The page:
0
Votes

Transplant Crusader

Transplant Foundation fund-raiser gala to be held at Riverbend.

Karen McPhail knows how it feels to lose a loved one to organ transplant-related illnesses. Her grandmother and her uncle contracted hepatitis through bad blood transfusions, and both died because they became too ill as they waited for organs to become available. More recently, McPhail lost her aunt to liver cancer — she also became too ill as she waited for a donor. So it is no surprise that McPhail has dedicated the better part of two decades to raising awareness and supporting medical research in the transplant area.

McPhail, a resident of Great Falls, is originally from Pennsylvania and grew up just outside of Pittsburgh. In 1986, as a nursing student at the University of Pittsburgh, McPhail volunteered in the school's pediatric intensive care unit and worked with Dr. Thomas Starzl.

"Her really revolutionized transplant work," said McPhail. "He developed many of the techniques that have become the mainstays of today's procedures."

During that time, McPhail was able to learn a great deal about organ transplant procedures. She would go on recovery trips to pick up organs, and was present as Starzl and other doctors figured out the proper post-operation medicine doses for transplant patients. After earning her master's degree in nursing, McPhail also went on to work as a health care consultant.

IN 1998, McPhail founded the Transplant Institute Foundation with Georgetown University Hospital transplant surgeon Dr. Lynt Johnson, and Georgetown University Hospital transplant anesthesiologist Dr. Jeffrey Plotkin. The mission of the Foundation is to provide educational and community outreach projects to increase awareness of organ donation and transplantation, to support innovative pilot research projects in clinical transplantation, to enhance technical and concept development transplantation and to provide patient and family hardship assistance to those who qualify.

The first Transplant Institute Foundation fund-raising event was a charity golf tournament held in 1998. Since then, McPhail and her fellow Foundation volunteers have continued to throw local fund-raisers several times a year. Next month, the Foundation's first ever Autum Gala will be held on Nov. 11 at Riverbend Country Club in Great Falls. There will be casino games, dancing, food and a live auction — and McPhail hopes to raise around $100,000.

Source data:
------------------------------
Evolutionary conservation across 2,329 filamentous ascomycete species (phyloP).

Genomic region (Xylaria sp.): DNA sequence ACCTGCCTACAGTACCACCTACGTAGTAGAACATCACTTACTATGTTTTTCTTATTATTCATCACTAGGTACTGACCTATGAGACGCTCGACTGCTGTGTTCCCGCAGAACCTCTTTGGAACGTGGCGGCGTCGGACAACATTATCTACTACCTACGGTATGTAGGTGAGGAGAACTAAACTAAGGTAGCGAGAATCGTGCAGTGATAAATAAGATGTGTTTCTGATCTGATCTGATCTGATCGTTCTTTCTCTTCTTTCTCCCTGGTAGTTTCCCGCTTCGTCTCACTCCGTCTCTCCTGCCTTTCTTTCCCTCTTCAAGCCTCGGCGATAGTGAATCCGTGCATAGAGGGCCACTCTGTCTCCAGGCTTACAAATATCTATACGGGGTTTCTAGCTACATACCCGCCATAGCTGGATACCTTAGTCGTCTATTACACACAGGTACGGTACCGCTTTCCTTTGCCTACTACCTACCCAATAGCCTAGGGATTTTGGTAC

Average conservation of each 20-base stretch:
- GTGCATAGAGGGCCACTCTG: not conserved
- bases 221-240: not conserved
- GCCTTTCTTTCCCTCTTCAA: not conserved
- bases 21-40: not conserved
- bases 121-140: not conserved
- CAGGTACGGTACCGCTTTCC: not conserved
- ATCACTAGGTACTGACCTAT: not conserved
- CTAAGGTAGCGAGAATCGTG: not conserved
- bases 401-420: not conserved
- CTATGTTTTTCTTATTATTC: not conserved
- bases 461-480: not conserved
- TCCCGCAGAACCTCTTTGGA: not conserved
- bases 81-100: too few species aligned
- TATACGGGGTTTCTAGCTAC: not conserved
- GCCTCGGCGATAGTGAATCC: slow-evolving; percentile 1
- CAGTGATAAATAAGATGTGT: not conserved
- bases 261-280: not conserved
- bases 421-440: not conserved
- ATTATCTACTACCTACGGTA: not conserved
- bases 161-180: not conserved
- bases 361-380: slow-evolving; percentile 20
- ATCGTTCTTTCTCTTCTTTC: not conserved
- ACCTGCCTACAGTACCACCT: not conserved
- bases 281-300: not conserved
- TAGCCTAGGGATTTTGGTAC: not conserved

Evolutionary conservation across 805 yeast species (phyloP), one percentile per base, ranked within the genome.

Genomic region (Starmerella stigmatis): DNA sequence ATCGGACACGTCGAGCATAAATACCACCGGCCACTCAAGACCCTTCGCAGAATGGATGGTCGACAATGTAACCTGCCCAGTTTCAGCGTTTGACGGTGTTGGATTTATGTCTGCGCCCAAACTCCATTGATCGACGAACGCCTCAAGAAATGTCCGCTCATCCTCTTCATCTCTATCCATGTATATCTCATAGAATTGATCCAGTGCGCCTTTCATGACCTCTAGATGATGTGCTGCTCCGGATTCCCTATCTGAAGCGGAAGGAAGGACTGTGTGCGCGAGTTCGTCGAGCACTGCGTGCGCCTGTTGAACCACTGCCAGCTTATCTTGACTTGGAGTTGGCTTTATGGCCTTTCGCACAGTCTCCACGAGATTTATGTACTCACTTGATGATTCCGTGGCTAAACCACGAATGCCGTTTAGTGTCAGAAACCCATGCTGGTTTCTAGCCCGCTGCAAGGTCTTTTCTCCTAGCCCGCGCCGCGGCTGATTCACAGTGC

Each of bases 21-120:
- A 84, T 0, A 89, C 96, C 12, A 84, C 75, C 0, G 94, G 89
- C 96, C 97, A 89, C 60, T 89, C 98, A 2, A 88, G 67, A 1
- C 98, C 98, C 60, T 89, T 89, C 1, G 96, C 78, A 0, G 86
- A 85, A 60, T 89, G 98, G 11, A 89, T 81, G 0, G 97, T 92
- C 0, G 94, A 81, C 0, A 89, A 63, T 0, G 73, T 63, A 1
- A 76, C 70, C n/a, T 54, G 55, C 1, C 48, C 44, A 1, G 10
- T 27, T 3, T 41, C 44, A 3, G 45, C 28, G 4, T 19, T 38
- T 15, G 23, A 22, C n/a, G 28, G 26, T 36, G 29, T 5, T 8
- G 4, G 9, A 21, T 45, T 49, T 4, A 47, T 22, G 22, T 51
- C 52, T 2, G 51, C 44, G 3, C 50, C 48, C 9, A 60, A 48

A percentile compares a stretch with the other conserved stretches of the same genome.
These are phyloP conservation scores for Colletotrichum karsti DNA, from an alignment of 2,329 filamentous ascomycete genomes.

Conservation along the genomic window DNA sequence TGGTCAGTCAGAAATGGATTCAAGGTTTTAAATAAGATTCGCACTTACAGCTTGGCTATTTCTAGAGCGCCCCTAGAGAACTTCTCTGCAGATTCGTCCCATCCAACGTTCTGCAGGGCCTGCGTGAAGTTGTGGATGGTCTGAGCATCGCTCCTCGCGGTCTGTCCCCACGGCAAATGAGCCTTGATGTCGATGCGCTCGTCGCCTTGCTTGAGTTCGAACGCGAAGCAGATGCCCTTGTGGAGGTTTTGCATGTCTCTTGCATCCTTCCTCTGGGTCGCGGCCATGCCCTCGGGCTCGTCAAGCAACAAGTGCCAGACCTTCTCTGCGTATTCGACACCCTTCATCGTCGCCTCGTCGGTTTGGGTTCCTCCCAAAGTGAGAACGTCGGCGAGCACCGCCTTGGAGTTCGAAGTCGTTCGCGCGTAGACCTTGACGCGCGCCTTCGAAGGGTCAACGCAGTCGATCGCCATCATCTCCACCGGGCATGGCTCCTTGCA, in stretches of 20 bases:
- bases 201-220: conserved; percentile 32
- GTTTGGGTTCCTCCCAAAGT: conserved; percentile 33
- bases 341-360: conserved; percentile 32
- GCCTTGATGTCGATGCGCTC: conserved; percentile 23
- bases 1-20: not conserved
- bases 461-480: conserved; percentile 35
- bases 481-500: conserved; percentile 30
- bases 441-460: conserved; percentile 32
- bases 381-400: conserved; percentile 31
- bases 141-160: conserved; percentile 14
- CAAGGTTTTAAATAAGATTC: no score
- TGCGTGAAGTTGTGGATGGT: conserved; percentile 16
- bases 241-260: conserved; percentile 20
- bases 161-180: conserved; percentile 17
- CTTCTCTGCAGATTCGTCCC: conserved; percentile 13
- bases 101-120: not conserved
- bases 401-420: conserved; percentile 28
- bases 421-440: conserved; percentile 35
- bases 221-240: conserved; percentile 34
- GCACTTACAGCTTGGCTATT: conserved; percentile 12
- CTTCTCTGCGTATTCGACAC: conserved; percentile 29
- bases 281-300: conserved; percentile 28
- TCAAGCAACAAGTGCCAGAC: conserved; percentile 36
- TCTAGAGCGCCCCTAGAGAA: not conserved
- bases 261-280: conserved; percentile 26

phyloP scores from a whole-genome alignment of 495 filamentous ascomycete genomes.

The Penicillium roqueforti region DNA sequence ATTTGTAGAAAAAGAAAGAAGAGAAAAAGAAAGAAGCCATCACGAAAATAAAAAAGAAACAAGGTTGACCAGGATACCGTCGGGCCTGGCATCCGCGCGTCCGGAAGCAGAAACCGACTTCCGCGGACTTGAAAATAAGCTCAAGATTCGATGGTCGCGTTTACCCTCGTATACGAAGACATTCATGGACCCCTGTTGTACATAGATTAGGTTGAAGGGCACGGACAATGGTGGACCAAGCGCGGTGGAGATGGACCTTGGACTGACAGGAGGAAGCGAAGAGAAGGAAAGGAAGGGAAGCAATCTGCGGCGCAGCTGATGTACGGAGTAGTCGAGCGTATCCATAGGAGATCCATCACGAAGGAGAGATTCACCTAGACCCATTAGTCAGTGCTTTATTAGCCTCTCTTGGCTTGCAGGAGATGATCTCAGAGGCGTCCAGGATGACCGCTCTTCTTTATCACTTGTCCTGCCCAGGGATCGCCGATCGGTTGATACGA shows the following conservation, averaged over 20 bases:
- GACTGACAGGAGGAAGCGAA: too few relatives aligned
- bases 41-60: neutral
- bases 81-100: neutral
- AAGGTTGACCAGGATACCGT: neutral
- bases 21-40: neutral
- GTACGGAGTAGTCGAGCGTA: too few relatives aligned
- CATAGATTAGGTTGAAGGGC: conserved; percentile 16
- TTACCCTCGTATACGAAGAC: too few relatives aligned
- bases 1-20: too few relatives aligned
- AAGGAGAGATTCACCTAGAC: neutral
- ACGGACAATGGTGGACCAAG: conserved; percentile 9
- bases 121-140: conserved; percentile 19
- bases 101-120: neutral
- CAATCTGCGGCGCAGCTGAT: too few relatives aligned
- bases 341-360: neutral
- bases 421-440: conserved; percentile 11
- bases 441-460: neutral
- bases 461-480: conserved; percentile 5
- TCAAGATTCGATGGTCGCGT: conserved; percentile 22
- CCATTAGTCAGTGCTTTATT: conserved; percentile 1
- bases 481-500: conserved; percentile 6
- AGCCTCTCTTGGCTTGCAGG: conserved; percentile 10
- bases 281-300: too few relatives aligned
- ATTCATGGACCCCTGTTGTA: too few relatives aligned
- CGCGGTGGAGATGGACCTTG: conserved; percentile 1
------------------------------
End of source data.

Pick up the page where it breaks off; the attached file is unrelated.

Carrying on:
"That's what we usually do per event ... we used to do really well when we had great corporate sponsors in the past," said McPhail. "Unfortunately, after 9-11, all of the major corporate sponsors dried up and it's very difficult to get any grants or donations now … we're doing fine, but I think we could do a lot better."

McPhail is particularly proud of her organization because 100 percent of the proceeds go toward the cause.

"Unlike other charitable organizations that I've worked with, we do not have overhead costs," said McPhail. "We have no paid employees and are all volunteers, so I feel good about the fact that not a dime is wasted."

McPhail says there are about 15 core volunteers that make up the Transplant Institute Foundation, and that it has been the same group of people throughout the years — which has subsequently made the process of organizing fund-raisers relatively painless. Foundation coordinator Renee Kennedy has been working with McPhail from the start and is currently the senior financial coordinator at Georgetown University Hospital.

"It's a very good foundation because it's driven totally for patients who are indigent and can't afford their medications, and toward research," said Kennedy. "So I think it's a wonderful thing if we can get out in the community and get help for more patients ... I know if I was in that space or if that was my situation, I would want somebody to try to reach out and help me."

MCPHAIL SAID that she believes it is more important than ever to raise money for organ transplant research because so many promising medical advancements are on the horizon. One example is the headway being made with fibrin sealants, which are used to stop bleeding during surgery.

"Right now they use a lot of fibrin gels which are really messy," said McPhail. "There is a lot of bleeding during a transplant and if it can be minimized it would be really good."

McPhail is also enthusiastic about advancements in laproscopic surgery for kidney transplants.

"It's a non-evasive procedure, the donor recovers in 1-2 days and there is minimum scarring," said McPhail. "You're back to eating and drinking the next day, and back to work in a week."

She added that many people are simply poorly informed when it comes to the facts about organ donation.

"You don't need two kidneys," said McPhail. "People always say that they want to hold on to both in case of kidney failure, but if you have kidney failure you lose both of your kidneys at the same time."

She added that many people believe that kidney transplants are unnecessary because patients with kidney disease can survive on dialysis.

"Patients on dialysis never feel good," said McPhail. "They are up and down because as soon as the dialysis is done the toxins start to produce in their body again, and in actuality, patients on dialysis typically only live for 1-2 years."

Liver transplants are much more complicated than kidney transplants, and the wait for liver donors is a lengthy one. Subsequently, McPhail works hard to educate people about the importance of identifying themselves as organ donors on their driver's license.

"It's so simple — just sign it," she said.